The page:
GOP candidates for governor squabble over Constitutional issues

    In early April, Republican Attorney General Tom Corbett called the Constitution a “living document.” Corbett says the statement was taken out of context, but his opponent, Representative Sam Rohrer, has seized on the remark as proof Corbett isn’t a true conservative.

    In early April, Republican Attorney General Tom Corbett called the Constitution a “living document.”

    Corbett says the statement was taken out of context, but his opponent, Representative Sam Rohrer, has seized on the remark as proof Corbett isn’t a true conservative.

    Rohrer, who brands himself as a “Constitutional Republican,” says anyone who calls the Constitution a “living document” is speaking in code, and supports activist judges “legislating from the bench.”

    Rohrer says that stance reveals a type of character he says is too compromising and flexible to govern the state.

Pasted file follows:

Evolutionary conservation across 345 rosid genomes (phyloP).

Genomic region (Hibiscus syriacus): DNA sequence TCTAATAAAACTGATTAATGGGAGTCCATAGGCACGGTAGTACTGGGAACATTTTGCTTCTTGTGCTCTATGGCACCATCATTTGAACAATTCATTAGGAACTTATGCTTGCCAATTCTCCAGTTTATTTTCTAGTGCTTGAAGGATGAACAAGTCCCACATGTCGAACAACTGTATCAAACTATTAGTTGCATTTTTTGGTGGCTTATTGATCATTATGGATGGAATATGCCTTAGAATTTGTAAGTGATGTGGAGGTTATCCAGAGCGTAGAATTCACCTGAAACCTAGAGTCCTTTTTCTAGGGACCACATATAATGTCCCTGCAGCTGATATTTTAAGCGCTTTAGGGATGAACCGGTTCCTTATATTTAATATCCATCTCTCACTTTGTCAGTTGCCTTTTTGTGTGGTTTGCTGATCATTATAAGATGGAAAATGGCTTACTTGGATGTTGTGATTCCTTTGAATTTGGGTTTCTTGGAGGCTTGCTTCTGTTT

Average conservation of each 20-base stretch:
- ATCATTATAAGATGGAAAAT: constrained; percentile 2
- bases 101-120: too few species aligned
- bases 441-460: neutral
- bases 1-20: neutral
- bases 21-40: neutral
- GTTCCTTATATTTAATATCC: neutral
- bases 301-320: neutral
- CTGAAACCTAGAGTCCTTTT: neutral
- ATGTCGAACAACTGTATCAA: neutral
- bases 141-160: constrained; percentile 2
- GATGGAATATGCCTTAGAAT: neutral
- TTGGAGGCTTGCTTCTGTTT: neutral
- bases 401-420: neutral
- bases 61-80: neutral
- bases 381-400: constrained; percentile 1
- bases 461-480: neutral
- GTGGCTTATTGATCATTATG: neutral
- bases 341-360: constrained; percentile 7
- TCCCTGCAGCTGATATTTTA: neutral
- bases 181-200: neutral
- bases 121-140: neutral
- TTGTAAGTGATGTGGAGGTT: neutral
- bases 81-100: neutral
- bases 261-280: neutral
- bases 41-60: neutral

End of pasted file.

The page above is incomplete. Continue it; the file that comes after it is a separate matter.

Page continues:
“Most that I know who hold to a living document philosophy don’t hold to a position of absolute truth,” says Rohrer, “meaning that they don’t believe there’s anything that’s absolutely unchangeable, everything is subject to some amount of interpretation, negotiation, whatever. I don’t believe that.”

    When Rohrer first began to levy this criticism, Corbett called it “desperate,” and insisted the “living document” line was taken out of context.

    Corbett says he’s a strict constructionist, and he doesn’t think the Constitution’s meaning is open to debate.

    The issue of Constitutional interpretation is a hot-button topic for the tea party activists both campaigns have been courting.

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